In a matter of days, we have seen Miss Nancy and dem kneeling in kente cloth on Capitol Hill, Republican Senator Mitt Romney talking about “Black Lives Matter” and Terry Crews on Twitter crying about “Black supremacy.”
We are officially in the Twilight Zone—and clearly not going anywhere anytime soon.
But what’s making us travel even deeper into a different dimension is, apparently, some of your favorite “Black-owned” hair brands are not really black-owned, leaving many sistas confused, like myself, lost and feeling bamboozled.
See, it all started on June 7, when BeautyBossLab posted this comprehensive list, ruffling many of feathers. Take a look:
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REPOSTING THIS with corrections. I will NOT have people calling me the “enemy” for simply relaying information that is PUBLIC KNOWLEDGE to my followers. It’s important you know who you are buying from. I just left the one brand who’s founder came to the comments saying I’m the “enemy” off the list as it is unclear who really owns her brand and she has not really spoken about it and gave clarity. —- Again I’m simply posting this for AWARENESS not saying you need to buy one over the other. Also this is not a definitive list as I’m sure there are some brands missing on both sides. Feel free to name them in the comments 👇🏽✨
Then, days later, Black Twitter started popping off with “The Owner The product” tweets to remind us that not even Blue Magic, Cantu or African Pride is ours!
Welp! My childhood is ruined.
But here’s the deal, some of these companies such as African Pride, Carol’s Daughter and SheaMoisture may have been founded by African-Americans from the beginning, but later were sold off to larger white-owned conglomerates, Hype Hair noted.
Of course, some companies tried to soothe our pain on IG with Mane Essentials (another fave), admitting that while the company isn’t Black-owned, it prides itself with #BlackGirlMagic. Meanwhile, the folks over at Cantu, laid out their numbers in the #PullUpOrShutUp Challenge toting that Black people account for a whopping 67 percent of their staff, but the larger company that owns them? Not as good.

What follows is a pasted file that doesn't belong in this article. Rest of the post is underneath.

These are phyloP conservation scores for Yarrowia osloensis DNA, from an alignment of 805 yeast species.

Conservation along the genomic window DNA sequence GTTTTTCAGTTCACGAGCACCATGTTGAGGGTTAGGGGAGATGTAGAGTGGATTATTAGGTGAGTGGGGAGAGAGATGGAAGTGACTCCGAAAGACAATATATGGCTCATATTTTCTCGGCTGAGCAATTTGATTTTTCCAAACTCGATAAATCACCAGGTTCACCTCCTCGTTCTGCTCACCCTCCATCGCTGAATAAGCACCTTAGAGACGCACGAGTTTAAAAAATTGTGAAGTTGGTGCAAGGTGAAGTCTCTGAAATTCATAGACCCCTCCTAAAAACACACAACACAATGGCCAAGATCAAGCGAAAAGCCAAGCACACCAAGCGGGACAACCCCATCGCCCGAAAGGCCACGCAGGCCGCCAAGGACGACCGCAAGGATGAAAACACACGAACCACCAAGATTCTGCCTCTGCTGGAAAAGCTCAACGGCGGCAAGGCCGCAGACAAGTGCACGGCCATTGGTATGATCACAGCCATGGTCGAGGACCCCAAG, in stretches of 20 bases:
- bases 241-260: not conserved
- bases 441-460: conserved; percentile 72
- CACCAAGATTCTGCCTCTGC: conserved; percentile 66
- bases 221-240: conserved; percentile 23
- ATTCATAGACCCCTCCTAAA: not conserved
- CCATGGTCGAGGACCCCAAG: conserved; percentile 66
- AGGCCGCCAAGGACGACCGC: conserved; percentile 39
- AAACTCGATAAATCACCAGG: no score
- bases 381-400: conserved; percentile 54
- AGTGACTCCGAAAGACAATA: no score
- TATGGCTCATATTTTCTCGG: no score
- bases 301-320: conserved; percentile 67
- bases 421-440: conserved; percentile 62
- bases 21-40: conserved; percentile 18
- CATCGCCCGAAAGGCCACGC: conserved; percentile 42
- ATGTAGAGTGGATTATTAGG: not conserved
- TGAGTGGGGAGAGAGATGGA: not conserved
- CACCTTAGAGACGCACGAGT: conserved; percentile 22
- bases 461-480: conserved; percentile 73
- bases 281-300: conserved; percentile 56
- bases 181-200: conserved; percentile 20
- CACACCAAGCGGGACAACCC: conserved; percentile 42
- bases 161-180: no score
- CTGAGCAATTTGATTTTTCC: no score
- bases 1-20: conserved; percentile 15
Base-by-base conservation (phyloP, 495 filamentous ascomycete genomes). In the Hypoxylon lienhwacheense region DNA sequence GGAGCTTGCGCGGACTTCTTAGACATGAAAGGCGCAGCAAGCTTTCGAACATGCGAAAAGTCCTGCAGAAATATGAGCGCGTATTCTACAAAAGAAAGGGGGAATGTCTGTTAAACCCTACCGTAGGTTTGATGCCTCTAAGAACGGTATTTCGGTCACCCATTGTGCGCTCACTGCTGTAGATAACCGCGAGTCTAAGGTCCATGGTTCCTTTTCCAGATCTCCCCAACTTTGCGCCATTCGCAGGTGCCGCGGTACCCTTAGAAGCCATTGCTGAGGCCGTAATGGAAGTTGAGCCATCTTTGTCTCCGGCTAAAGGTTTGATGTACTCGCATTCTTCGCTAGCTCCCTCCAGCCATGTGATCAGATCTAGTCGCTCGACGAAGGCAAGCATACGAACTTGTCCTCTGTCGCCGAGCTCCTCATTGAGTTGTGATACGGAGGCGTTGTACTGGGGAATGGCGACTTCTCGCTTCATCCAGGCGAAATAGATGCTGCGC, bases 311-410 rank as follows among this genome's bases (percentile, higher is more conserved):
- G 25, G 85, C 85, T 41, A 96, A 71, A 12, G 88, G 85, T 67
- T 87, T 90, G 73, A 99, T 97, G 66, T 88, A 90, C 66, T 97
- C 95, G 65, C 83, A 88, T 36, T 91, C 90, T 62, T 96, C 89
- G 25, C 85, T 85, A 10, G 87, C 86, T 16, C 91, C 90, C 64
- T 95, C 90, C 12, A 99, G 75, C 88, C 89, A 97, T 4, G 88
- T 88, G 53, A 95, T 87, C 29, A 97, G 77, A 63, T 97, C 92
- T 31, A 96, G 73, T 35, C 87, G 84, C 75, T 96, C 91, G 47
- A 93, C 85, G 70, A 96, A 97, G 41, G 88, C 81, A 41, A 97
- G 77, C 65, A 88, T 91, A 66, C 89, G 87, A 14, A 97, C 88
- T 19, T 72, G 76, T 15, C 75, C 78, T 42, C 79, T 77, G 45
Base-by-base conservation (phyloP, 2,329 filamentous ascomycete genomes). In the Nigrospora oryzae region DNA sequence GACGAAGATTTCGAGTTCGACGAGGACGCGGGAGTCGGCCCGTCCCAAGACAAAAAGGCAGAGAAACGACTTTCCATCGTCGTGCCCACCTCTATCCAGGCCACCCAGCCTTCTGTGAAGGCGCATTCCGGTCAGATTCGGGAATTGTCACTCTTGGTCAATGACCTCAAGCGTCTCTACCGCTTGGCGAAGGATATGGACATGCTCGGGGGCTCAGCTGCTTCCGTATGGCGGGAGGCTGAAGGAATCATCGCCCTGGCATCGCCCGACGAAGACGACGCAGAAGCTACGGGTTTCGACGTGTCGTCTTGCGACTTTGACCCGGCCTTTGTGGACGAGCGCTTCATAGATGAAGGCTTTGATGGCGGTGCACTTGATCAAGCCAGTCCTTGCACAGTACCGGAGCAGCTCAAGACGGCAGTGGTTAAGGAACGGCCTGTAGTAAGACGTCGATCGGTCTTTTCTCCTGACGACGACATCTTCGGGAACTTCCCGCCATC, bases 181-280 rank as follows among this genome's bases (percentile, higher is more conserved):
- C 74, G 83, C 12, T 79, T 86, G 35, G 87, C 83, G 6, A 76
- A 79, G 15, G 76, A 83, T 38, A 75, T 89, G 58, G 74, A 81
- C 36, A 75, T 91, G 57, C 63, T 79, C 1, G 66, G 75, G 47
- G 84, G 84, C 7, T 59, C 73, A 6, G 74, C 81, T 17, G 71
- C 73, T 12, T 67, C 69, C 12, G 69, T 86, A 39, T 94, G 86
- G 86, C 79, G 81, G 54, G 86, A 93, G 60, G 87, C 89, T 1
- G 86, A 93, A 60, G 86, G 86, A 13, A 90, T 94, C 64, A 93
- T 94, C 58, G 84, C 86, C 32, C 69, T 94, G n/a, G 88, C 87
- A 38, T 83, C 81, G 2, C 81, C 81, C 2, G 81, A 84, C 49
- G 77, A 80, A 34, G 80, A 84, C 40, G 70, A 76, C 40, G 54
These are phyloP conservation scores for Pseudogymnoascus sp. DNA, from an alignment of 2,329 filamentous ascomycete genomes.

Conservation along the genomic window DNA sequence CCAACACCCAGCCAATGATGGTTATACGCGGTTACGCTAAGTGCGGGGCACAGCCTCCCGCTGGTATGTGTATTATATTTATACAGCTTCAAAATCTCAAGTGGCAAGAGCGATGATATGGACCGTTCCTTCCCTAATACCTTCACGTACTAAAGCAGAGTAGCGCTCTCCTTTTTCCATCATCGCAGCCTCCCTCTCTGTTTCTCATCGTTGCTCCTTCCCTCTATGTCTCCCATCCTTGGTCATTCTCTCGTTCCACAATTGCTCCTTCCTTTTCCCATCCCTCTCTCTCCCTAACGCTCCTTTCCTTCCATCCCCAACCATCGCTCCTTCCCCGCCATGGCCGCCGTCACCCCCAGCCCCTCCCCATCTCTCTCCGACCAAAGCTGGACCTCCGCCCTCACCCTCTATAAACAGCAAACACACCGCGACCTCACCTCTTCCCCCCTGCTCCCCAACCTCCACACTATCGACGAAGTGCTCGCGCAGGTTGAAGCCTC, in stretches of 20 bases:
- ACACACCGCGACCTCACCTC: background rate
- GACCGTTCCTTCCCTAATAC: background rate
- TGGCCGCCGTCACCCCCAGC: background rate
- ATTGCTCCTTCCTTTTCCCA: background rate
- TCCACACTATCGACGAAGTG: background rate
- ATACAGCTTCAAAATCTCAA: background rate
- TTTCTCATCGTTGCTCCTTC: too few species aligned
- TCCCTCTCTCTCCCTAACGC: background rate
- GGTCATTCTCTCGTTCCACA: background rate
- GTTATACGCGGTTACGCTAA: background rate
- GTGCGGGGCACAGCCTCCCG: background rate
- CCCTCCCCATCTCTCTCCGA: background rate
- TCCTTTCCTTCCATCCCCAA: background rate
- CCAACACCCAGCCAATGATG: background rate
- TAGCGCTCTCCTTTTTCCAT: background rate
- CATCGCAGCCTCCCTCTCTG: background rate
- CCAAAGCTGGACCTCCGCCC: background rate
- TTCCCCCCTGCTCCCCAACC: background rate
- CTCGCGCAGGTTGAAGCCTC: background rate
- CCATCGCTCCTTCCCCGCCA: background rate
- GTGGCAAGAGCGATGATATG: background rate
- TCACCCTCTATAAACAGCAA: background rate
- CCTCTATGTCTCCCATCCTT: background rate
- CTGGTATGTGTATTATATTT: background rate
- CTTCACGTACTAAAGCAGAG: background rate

Take a look:
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A message to our community: . Thank you for your honest feedback. Recently we have noticed some media outlets & bloggers label our brand as 100% black owned. In full transparency, our amazing brand was founded by a phenomenal woman and is still currently being operated by a team of talented black women and men, but we want to make it clear that we are part of a public company, MAV Beauty Brands. . MAV Beauty Brands is a global personal care company dedicated to providing consumers with premium quality, authentic and differentiated products. Partnering with MAV allows us to share resources & infrastructure, which helps us to grow & reach more of our community. . Our brand was built with a beauty, health, science approach and we will continue to deliver the same premium quality products, innovative ingredients, and empowering beliefs of the brand founder. We always have and will continue to uplift, inspire, and support our community. . We value our customers and never take for granted that you have chosen to support our brand & the incredible people who are a part of it. . Thank you for your continued support. We appreciate you. 💜
It’s not a secret that right now there has been a huge push on the importance of supporting Black-owned businesses because our lives and companies matter. But if you really need your tub of Eco Styler or that Shea Moisture coconut oil deep conditioner, I promise I won’t judge you.
BEAUTIES: Are you shocked to see that some of your favorite brands are not Black-owned?
10 Beauty Brands That Have Pledged Money To Support #BlackLivesMatter
1. Glossier1 of 10
2. e.l.f.2 of 10
3. NYX Cosmetics3 of 10
4. Sunday Riley4 of 10
5. Clinique5 of 10
6. Urban Decay6 of 10
7. Maybelline7 of 10
8. Tarte8 of 10
9. ColourPop Cosmetics9 of 10
10. Ulta Beauty10 of 10
Noooooo! Some Of Your Favorite Black-Owned Hair Brands Aren’t Black-Owned was originally published on hellobeautiful.com